Because this is a guest bath and there’s a closet right outside the bathroom door, they didn’t need much storage in here. The area around the sink’s edge and the ledge on the mirror provide spots for toothpaste and other travel-size toiletries.

Wall paint: Naval, Sherwin-Williams

CIRCLE Design Studio
The homeowners’ wishes for their primary bathroom informed the color palette for the entire suite. “One of the homeowners loves green and she wanted to do something fun, different and more dramatic than usual in the bathroom,” Borg says. They landed on these beautiful tiles that bring in a variety of green tones.

“In their old house, the whole family shared one bathroom, so that made them want as much storage as possible,” Borg says. “And while I first suggested a trough sink, they knew they didn’t want to share a sink.” She gave them two sinks, maximized drawer space and added two recessed mirrored medicine cabinets for additional storage. The countertop is quartz.

The flooring is a through-body porcelain with a slate-like look. “This is highly durable, but through-body means it’s the same color all the way through, so any chips or other damage won’t really show,” Borg says. “We chose 12-by24-inch tiles that require less grout, which means less grout to clean.”

CIRCLE Design Studio
The shower walls are also a large-scale tile, this time in a lighter color. “They did not want a glass shower surround because they didn’t want to deal with keeping it clean, so we closed it in,” Borg says. The shower has a rain shower head, a fixed shower head and a handheld wand. The designer placed the thermal controls on the left so that the bather can reach in and turn on the water without getting wet.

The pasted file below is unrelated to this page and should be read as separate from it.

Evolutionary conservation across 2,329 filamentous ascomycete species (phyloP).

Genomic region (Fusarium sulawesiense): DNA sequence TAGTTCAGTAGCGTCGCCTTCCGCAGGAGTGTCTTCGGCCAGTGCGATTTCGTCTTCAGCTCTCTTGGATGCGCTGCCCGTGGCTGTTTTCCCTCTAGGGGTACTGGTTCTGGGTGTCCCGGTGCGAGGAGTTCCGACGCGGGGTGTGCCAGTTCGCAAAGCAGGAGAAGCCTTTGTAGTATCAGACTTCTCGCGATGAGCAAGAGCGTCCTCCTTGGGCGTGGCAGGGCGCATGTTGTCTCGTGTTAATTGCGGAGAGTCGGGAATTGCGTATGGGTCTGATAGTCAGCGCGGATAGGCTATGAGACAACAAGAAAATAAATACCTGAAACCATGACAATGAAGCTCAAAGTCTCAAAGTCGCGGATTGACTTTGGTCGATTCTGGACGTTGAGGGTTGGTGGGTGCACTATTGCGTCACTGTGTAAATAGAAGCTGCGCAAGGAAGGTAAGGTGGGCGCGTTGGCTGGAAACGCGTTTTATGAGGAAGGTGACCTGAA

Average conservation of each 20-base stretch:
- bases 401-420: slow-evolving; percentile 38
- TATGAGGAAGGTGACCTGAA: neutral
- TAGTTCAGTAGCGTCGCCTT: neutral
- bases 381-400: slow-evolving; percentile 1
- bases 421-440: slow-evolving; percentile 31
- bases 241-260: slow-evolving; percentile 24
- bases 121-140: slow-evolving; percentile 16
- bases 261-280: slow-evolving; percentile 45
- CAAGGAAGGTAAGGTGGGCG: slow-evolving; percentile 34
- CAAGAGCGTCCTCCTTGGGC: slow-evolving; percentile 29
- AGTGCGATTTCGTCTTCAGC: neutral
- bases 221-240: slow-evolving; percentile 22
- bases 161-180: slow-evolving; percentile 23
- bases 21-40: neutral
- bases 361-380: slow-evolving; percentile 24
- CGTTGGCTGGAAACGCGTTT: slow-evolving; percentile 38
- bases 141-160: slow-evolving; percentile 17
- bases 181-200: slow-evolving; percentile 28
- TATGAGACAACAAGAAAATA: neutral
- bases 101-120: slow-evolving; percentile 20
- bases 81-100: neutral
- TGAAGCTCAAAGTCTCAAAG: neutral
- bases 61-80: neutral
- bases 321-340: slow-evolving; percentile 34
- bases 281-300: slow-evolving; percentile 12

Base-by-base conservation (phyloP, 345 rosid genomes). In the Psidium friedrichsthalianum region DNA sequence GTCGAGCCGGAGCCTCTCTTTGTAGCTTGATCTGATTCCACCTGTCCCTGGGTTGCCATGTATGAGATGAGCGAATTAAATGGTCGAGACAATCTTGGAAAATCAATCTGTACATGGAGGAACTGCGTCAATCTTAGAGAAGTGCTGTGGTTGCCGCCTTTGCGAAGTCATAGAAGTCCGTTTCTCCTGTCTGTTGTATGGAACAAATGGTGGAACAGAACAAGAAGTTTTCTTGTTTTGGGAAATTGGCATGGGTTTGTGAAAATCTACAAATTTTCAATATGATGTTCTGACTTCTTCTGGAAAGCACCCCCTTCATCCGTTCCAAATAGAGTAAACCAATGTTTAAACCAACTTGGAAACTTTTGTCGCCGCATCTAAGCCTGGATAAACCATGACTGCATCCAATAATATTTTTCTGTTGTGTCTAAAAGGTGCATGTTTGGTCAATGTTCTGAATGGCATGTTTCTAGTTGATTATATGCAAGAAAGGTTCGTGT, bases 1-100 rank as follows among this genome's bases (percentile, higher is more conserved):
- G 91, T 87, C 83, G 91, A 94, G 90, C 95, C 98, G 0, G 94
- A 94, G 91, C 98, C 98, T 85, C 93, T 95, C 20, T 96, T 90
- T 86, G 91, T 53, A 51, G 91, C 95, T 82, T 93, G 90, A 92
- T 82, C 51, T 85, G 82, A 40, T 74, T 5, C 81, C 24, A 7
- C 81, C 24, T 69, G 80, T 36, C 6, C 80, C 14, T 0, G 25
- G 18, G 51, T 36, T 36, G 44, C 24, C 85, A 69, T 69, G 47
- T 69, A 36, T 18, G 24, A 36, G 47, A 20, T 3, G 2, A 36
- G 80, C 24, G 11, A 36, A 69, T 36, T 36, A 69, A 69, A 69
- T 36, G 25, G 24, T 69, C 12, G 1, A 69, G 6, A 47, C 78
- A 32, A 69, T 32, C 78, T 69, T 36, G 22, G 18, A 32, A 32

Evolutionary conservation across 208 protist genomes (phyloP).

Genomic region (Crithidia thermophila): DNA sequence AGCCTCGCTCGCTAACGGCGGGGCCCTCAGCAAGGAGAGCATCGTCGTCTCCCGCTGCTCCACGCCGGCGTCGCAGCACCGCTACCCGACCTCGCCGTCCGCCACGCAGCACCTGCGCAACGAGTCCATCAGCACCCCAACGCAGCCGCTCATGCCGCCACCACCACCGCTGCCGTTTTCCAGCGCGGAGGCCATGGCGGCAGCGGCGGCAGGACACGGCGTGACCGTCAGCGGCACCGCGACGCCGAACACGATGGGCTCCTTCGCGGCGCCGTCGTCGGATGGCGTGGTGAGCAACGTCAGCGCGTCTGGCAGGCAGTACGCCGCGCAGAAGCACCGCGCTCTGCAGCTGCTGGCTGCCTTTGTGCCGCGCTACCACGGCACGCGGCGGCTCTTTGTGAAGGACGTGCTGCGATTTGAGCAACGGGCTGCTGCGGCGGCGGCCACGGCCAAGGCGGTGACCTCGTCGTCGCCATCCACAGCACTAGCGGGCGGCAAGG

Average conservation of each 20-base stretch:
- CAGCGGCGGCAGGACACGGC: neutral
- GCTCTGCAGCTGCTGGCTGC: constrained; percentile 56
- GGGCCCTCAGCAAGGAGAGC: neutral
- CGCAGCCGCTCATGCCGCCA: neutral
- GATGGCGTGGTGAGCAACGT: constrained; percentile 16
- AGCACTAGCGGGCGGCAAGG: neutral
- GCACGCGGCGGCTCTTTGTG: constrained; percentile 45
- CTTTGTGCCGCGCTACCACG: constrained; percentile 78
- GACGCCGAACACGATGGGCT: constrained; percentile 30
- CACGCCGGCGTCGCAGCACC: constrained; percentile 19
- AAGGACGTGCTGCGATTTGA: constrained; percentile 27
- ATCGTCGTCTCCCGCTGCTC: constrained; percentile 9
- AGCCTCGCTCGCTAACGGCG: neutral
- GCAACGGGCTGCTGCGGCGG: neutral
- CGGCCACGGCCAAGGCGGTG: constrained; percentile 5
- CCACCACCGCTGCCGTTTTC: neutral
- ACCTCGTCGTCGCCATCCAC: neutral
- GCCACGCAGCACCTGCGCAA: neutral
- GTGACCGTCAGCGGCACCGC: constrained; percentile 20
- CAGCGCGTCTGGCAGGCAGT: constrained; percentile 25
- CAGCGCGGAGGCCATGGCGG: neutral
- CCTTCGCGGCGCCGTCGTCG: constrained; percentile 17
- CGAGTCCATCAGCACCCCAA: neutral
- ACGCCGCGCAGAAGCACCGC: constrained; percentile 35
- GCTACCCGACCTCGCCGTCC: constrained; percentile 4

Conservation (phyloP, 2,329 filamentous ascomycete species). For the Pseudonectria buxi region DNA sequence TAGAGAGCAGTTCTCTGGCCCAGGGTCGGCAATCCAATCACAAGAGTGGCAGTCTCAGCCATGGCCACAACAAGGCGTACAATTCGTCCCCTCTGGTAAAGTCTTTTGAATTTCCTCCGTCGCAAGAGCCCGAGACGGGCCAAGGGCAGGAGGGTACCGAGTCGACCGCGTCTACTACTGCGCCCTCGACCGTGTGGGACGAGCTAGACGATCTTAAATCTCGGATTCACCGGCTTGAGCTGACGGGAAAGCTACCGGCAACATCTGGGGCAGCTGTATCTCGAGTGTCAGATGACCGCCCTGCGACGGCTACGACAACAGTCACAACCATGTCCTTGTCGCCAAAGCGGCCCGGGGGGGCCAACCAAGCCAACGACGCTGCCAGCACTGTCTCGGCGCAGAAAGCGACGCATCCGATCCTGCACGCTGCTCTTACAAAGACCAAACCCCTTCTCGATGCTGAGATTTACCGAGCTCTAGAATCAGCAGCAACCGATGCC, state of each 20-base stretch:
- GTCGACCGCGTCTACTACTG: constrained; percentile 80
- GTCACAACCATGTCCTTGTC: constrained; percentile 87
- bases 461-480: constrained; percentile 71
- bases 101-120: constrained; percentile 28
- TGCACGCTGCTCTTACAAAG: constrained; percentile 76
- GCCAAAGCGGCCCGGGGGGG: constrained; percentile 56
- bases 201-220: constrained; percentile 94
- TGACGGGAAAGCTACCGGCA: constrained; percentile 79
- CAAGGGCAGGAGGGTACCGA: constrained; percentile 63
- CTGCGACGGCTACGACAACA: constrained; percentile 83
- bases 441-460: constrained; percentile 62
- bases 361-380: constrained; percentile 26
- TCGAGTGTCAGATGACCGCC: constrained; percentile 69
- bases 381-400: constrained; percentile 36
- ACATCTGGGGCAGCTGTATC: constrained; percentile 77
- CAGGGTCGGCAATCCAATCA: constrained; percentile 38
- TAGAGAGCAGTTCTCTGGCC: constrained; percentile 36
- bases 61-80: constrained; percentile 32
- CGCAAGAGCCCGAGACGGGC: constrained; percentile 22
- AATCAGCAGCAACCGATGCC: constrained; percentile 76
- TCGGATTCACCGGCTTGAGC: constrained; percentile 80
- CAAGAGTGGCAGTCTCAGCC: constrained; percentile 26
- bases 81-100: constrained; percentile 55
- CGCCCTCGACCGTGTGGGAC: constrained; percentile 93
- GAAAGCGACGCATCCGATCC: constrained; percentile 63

The shower floor is from the same line as the main bathroom floor but in a smaller mosaic version. Borg gave the niche clean contrasting edges with dark-colored Schluter strips.

CIRCLE Design Studio

“We pulled together the bedroom in response to the green tiles,” Borg says. “They brought two dressers with them but I helped them put together everything else in the room.” The linen drapes and the rug pick up on the green hues, while the warmer tones provide complementary colors.

CIRCLE Design Studio
Natural materials like the woven bench, rattan nightstands and wood bed work well with the green.

The mirror’s reflection reveals Borg’s use of another ceiling medallion around the light fixture.

CIRCLE Design Studio

Off the bedroom was a porch that had been enclosed during a previous renovation. The team transformed it into a relaxing sitting room for reading. They also added a large closet to the couple’s bedroom suite.

CIRCLE Design Studio
“At the time we were working on the project, their 4-year-old daughter’s favorite color was blue,” Borg says. The couple first considered painting the existing wainscoting blue and the walls and ceiling white, but then realized that children’s favorite colors are likely to change on a whim. Because it’s much easier to repaint flat walls than it is to get into all those little crevices on the wainscoting, they switched their strategy. The wainscoting can stay white and they can change the walls to any other color of the rainbow in the future with much more ease.

After finding this cute chandelier, Borg knew painting the ceiling blue too would help it stand out. She added more colors to the space through fun curtains, tassels on the duvet and an area rug. This photo also shows the beauty of the original honey-toned wood doors.

Wall paint: Blue Whirlpool, Sherwin-Williams

Before Photo

Before: Their daughter’s bathroom didn’t have storage or a shower. The homeowners hung on to the claw-foot tub and plan to use it as part of an outdoor shower project in the future.

CIRCLE Design Studio
After: Looking through her clients’ inspiration photos, Borg gleaned that they were drawn to dark cabinetry, white marble and very clean-looking tiles. Because of the door to the room’s placement, she knew she needed a vanity that was shallower than the standard 21 inches deep. She was able to find a readymade vanity just 19 inches deep. This was a perfect fit and was already painted dark blue, saving on the budget. This served as the jumping-off point for the color palette.

From there, Borg set out to find a floor tile that would have a degree of playfulness for the young girl. “My clients loved the geometric tile I found and it provided a nice juxtaposition to the traditional and timeless marble look around the tub-shower,” she says.